One of the cheapest US-market EVs now starts $4,325 higher due to supply-chain woes

Most of the new electric vehicles arriving on the market aren’t cheap.

But the two-door Mini Cooper SE is a rare exception, and one of the three cheapest electric vehicles. It’s arguably way more exciting and image-boosting than the Chevy Bolt EV or Nissan Leaf, all of which start around $30,000 or less—if you’re prepared to work with its 114-mile range.

It was also one of the few EVs on the market that hadn’t seen a big price hike in the past year.

That is, until now. While the base Cooper SE holds the line on pricing into this 2023 model year, carrying over its $30,750 sticker price (including the $850 destination fee), the price leader is no longer available. And the next-most-affordable EV option in the lineup costs $4,325 more.

According to Mini USA head of corporate communications Andrew Cutler, the base Cooper SE has been “made temporarily unavailable due to supply-chain-related issues.”

Mini had no further details on what that supply-chain constraint is. But it leaves quite an affordability gap versus the cheerful EV value leader that was.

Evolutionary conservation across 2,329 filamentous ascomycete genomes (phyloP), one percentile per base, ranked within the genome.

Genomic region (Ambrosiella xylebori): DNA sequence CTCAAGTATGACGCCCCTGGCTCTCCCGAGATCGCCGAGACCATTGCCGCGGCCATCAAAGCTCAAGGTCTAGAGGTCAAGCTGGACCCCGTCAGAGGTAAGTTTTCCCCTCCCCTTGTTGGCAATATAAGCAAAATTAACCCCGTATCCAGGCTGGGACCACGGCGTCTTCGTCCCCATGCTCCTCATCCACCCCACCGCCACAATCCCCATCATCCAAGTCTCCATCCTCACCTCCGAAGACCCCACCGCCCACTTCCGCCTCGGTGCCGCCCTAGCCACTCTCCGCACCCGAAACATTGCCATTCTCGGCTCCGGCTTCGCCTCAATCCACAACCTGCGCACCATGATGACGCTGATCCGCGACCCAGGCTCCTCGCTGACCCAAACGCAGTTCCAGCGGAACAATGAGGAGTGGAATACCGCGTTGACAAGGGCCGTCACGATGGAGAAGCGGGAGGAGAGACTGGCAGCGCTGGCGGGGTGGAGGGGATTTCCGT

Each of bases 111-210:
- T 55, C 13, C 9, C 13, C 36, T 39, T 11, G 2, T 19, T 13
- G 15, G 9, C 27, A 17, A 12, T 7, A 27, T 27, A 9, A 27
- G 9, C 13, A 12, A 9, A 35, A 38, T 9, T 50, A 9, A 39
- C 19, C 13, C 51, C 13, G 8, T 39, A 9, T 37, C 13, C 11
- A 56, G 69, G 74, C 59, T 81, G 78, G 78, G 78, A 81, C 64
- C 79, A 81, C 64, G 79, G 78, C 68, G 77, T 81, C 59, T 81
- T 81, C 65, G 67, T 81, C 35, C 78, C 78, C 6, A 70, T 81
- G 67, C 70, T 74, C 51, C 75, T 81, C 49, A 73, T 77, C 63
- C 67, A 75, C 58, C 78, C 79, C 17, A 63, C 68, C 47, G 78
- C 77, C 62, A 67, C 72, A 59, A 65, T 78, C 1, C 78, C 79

2023 Mini Cooper SE Resolute Edition

The 2023 Mini Cooper SE gained more standard features, including a new steering wheel design plus an Apple CarPlay–compatible 8.8-inch center screen, a heated steering wheel, lane-departure warning, and SiriusXM satellite radio.

At that, you might as well go to the top-trim Iconic 2.0 model, as we see it. The Signature 2.0 is mostly a step up in appearance and luxury versus the sought-after base model. At $35,075, it gets a panoramic sunroof plus multiple exterior, roof, and upholstery choices. In top Iconic 2.0 trim, costing $37,550, the Cooper SE gets Harman Kardon audio, a head-up display, front parking sensors, a parking assistant, and active cruise control.

But both are a big jump, for an affordability-minded shopper, from the base version.

If you can claim the $7,500 federal EV tax credit, that amounts to an effective price of $30,050 for the Iconic 2.0, versus $23,250 for the now-unavailable base model.

2022 Mini Cooper SE

2022 Mini Cooper SE

Mini suggests that while the base SE isn’t gone for good, it can’t provide a timeline for when it might return. In the meantime it’s dropped that version from its order tool, which notes even for those pricier versions, “Due to increased customer demand, production availability of model year 2023 MINIs is limited.”

There are many more fully electric models to come from the brand. Mini has suggested that it will shift entirely to EVs by the early 2030s, and Mini just last week teased a look at the design direction of the brand and a future all-electric crossover—in the Concept Aceman. It also recently teased the possibility of a fully electric convertible with a one-off Cooper SE Convertible.

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